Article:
Little Cousin Emma in her Grandparents Pram
The first time I visited my cousin in Denmark the first thing I noticed as an American were the prams. It seemed like everyone who had a child not in school had one. I saw no "american strollers". Prams carried not only the children but the groceries home. And the buses are built so that the back door is only an inch off the ground and you can enter with a pram in just seconds. You then attach it to the wall of the bus, specially reserved for prams, and go up and pay your fare. I watched this and timed it. It took 90 seconds to board, pay your fare and go stand next to the pram. They also sat outside of small stores and cafes unattended "and occupied" on the sidewalk. Note Bene for Americans: Never approach an unattended pram.
Visit polar bears' blog for a great discussion of children outside of stores/cafe's in prams in Copenhagen. Apparently in 1967, a mentally ill woman actually did take a child but later returned it when the police appealed to the person in the media. So it did happen once. Wouldn't it be nice if American values were the same? Polarbear also has the story of the Danish woman who went to New York City and left her child in a pram outside a cafe there. She was arrested for child abuse. It was later dismissed after many people in Denmark wrote letters to America. She did learn that she and her child were visiting an "unsafe place".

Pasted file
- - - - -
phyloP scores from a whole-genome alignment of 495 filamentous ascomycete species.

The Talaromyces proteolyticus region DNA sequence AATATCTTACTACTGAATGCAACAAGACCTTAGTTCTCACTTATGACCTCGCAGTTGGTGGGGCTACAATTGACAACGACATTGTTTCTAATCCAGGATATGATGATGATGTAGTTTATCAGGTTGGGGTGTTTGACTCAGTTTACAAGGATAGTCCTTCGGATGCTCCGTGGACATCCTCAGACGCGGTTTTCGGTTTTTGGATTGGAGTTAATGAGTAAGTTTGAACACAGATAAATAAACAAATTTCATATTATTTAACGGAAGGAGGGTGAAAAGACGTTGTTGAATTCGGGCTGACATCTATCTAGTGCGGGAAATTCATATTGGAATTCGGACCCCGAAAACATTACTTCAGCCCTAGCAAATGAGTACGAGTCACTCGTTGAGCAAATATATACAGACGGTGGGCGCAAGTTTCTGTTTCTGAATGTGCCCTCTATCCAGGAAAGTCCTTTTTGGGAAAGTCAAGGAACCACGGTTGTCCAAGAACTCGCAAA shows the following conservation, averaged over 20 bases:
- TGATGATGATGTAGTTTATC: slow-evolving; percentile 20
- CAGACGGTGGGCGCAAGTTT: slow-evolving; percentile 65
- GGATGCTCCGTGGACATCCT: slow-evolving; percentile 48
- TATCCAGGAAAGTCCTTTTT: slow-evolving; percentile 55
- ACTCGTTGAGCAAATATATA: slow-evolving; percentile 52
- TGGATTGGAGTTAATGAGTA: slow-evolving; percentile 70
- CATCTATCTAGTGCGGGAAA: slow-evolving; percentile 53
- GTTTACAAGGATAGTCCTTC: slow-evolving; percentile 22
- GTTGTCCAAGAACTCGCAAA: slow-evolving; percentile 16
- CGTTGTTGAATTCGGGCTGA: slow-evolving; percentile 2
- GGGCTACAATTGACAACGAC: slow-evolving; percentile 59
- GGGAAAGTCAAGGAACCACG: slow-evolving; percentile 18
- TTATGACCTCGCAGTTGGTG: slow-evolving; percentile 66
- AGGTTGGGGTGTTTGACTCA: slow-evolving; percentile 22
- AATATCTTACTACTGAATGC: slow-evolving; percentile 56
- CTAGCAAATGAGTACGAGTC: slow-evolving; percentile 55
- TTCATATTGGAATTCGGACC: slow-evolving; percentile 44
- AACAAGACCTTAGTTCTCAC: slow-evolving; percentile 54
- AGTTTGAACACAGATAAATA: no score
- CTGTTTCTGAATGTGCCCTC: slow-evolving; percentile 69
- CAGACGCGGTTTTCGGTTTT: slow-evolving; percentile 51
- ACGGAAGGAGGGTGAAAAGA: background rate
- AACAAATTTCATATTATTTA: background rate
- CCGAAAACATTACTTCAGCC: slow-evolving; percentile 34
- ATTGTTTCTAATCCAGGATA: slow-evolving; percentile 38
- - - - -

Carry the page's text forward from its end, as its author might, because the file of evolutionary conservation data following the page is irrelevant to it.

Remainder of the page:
After dinner one evening at my cousins' home, the adults were still talking on the patio and we soon saw the grandchildren Emma and Julius playing happily in a pram that they had taken by themselves from the storage house. They organized their own activities right next to us on the patio. What was going on with them was just as important as what was going on with us. They were 4 and a half and 2 and a half.